Canara Robeco Gilt PGS-Growth fund won the Morningstar best intermediate/long government fund award at a ceremony on Monday. Ritesh Jain, head (fixed income), Canara Robeco Asset Management Co. Ltd, talks about the fund’s strategy. Edited excerpts:
Mindspeak: Jain believes any income fund that invests in a combination of government bonds and corporate bonds will outperform plain gilt fund in volatile markets.
What is your fund’s strategy and how did you navigate the interest rate rise and fall in 2008 and 2009?
We follow a dynamic approach in portfolio management by booking profits regularly and triggering stop-loss limits if the market moves negatively. After the Lehman Brothers’ fiasco, we realized that volatility in the market had increased substantially and the characteristics in the markets changed. Hence, a dynamic portfolio management strategy was adopted in these turbulent times.
Given the kind of market vagaries and volatility that the bond market has seen in the past three years, have government security funds lost their relevance? Does it make more sense to go for actively managed bond funds that take a selective exposure in government securities?
We believe any income fund which invests in a combination of both government bonds and corporate bonds will outperform plain gilt fund in volatile markets as the carry/coupon of an income fund is higher than that of a government bond. Government bond yields are expected to harden by 50-75 bps (basis points) in the next six months, but we believe that during this timeframe corporate bonds will outperform government bonds.
In the current market scenario, where risk has got transferred from corporates to the government worldwide in the form of bailouts and stimulus, corporate balance sheets are much better than government balance sheets. Hence, there is a case to be overweight on the de-leveraged corporates versus government which can be done in income funds and not gilt funds.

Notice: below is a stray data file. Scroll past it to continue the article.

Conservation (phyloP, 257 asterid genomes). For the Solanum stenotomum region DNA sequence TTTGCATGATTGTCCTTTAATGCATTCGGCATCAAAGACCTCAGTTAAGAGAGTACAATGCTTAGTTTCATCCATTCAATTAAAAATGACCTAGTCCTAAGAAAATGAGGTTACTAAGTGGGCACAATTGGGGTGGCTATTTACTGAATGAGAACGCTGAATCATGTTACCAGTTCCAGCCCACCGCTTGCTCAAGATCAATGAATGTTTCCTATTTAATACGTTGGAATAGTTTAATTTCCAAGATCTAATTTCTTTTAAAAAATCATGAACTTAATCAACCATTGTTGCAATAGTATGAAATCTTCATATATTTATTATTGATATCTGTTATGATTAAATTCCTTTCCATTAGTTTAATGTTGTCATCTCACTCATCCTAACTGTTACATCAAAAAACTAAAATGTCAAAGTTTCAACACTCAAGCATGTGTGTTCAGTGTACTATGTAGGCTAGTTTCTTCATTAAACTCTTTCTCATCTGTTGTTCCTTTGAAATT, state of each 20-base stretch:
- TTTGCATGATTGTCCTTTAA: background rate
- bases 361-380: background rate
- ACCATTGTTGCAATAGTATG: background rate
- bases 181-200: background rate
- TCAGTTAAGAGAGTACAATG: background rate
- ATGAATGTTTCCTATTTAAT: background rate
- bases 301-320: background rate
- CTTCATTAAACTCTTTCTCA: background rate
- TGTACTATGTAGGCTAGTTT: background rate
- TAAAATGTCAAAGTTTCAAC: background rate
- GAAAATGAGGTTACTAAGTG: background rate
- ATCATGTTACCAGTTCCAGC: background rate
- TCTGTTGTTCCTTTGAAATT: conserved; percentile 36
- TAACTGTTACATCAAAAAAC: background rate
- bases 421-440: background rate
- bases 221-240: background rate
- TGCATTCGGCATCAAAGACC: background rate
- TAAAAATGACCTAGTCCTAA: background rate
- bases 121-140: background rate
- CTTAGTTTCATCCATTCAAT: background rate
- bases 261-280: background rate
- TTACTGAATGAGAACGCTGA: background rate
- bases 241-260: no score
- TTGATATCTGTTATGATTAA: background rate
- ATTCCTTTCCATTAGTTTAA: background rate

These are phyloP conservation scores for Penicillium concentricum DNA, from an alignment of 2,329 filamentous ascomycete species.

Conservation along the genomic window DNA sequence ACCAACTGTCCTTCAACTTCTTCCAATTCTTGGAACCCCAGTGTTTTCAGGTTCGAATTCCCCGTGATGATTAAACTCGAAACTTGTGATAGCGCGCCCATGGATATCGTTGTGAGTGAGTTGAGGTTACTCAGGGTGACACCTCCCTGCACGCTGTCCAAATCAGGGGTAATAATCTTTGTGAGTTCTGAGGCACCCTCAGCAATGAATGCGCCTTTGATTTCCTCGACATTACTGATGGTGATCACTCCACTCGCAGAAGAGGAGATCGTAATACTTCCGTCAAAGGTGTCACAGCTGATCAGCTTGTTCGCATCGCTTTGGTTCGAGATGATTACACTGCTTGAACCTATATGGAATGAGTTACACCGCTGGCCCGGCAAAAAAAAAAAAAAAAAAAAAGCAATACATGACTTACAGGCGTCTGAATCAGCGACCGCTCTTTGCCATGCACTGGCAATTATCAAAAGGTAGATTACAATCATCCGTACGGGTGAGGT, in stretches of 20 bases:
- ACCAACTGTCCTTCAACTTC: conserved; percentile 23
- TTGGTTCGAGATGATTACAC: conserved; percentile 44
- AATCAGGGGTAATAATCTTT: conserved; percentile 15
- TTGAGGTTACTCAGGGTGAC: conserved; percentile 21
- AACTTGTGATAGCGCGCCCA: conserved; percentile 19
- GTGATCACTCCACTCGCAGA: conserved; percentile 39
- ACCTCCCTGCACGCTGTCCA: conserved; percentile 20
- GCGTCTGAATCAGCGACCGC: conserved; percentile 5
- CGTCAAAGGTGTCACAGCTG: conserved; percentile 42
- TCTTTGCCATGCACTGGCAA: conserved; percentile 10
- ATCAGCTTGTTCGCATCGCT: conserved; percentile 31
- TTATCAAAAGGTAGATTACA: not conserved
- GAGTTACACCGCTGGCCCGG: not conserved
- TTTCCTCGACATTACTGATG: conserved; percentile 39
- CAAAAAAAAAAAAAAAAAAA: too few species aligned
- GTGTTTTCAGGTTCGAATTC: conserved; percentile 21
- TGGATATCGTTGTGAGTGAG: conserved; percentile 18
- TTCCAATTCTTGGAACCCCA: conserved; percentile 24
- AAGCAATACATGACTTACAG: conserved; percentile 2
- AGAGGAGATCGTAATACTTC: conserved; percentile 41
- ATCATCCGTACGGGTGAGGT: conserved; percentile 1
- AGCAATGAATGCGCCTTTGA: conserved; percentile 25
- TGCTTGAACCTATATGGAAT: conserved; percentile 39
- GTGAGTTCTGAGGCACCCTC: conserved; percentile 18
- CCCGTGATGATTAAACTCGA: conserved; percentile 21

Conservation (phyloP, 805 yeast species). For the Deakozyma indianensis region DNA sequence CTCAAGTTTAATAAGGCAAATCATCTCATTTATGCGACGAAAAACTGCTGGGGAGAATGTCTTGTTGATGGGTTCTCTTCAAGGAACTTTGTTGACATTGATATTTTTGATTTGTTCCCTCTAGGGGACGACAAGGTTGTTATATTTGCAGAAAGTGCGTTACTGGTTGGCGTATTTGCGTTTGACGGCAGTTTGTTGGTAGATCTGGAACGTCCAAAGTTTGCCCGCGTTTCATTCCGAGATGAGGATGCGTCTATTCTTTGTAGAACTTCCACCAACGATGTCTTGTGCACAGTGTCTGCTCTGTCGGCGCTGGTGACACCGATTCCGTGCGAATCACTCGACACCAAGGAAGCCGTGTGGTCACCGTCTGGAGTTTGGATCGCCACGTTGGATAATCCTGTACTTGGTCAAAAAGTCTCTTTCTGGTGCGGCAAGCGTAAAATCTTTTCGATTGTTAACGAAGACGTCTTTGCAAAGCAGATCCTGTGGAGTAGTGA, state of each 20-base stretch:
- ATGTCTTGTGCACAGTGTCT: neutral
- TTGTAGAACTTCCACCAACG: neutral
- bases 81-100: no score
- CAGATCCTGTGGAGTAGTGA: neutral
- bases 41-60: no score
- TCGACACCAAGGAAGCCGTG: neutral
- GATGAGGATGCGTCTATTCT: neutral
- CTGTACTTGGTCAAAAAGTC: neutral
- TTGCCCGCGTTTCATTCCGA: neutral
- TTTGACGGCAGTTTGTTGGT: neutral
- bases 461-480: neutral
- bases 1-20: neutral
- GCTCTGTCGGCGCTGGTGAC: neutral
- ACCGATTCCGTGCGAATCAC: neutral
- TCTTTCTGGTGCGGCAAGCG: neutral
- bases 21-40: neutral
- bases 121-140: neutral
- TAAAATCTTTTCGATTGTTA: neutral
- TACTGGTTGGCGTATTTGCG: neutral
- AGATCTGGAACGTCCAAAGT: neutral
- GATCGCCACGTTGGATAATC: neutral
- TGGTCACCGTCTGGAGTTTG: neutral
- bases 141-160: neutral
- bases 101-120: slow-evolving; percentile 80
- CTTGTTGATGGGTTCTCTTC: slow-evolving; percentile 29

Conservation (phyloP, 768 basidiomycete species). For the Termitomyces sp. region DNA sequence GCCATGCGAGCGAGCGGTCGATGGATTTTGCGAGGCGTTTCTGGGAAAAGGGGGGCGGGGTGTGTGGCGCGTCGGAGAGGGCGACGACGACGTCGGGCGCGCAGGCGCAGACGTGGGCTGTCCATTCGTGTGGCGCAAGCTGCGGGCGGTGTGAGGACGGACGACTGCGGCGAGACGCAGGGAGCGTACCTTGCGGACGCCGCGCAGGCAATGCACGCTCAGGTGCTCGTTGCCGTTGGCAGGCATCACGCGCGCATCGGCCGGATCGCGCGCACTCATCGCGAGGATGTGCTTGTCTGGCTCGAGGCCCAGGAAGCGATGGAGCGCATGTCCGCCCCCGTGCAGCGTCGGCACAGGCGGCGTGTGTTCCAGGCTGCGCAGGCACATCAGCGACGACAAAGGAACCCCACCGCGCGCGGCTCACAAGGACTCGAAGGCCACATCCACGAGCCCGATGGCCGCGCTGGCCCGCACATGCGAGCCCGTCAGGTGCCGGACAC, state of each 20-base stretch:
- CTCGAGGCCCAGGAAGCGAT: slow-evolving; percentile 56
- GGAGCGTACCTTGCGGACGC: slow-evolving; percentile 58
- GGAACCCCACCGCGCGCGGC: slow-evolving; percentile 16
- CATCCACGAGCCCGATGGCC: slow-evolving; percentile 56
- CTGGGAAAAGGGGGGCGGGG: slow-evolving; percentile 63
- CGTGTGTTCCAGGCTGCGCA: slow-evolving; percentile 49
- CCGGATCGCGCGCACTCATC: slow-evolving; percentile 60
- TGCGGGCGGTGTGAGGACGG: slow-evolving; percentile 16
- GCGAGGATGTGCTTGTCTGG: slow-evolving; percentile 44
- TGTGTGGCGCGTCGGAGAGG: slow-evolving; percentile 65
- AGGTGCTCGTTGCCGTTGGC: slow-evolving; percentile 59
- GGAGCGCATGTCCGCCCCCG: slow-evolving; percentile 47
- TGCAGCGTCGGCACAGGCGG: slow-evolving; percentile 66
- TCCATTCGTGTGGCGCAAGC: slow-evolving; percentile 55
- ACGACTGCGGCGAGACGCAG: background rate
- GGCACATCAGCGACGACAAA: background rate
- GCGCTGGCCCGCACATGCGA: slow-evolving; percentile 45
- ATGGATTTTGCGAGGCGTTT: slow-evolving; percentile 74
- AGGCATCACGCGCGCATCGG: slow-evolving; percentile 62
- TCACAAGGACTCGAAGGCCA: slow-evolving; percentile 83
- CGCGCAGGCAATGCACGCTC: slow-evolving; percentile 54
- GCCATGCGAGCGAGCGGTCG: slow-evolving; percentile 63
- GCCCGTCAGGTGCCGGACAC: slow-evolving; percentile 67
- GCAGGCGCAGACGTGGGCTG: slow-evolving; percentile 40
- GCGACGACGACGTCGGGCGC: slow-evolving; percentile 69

Graphics: Ahmed Raza Khan / Mint
Once bond prices started to fall in February 2009 and onwards, your government securities exposure has consistently remained high in cash or at best one to three securities. Many other government securities funds are more diversified. Doesn’t this increase your fund’s risk profile?
Considering the asset base of the scheme, there are less number of liquid government securities available in the market. On the basis of the movement in interest rates, we have invested only in liquid securities during the period.
Regarding the risk profile, as mentioned earlier, we follow a very dynamic approach in fund management in order to cut our positions swiftly and remain in cash, if the market yields move otherwise. Moreover, as bond yields harden, liquidity and volumes dry up in the market making a case for going for more liquid securities.
What is the impact on the recent rate hike on Canara Robeco Gilt PGS?
The recent rate hike had a marginal impact on Canara Robeco Gilt PGS, as we increased our cash position substantially before the rate hike. We believe between May and June, inflation would be at its peak. With the borrowing calendar already out by then, the 10-year benchmark yield should be at around 8.5%. The RBI (Reserve Bank of India) has already hiked rates by 25 bps and the April policy will also be behind us at this time.
Therefore, around June it should be a good time to look at duration funds with an investment horizon of more than one year.
What kind of investors do you target for government securities funds?
As the name of the fund suggests, the target investors are generally those looking for pension, gratuity and super annuation funds and, to some extent, informed retail investors who can handle volatility but are considering investment for the long term.
Given the resistance of retail investors to bond funds (and if they come, they come in measured numbers—and are limited to—in short-term funds, long-term bond funds), is it hard to convince retail investors to come into government securities funds?
Yes, it is difficult to convince them to invest in gilt funds, considering the volatility in government securities yields. Further, it is difficult to educate them on the market conditions in such volatile times as they need to stay invested in these schemes for the long term (two-three years) to get a decent return, while overcoming volatility during the period.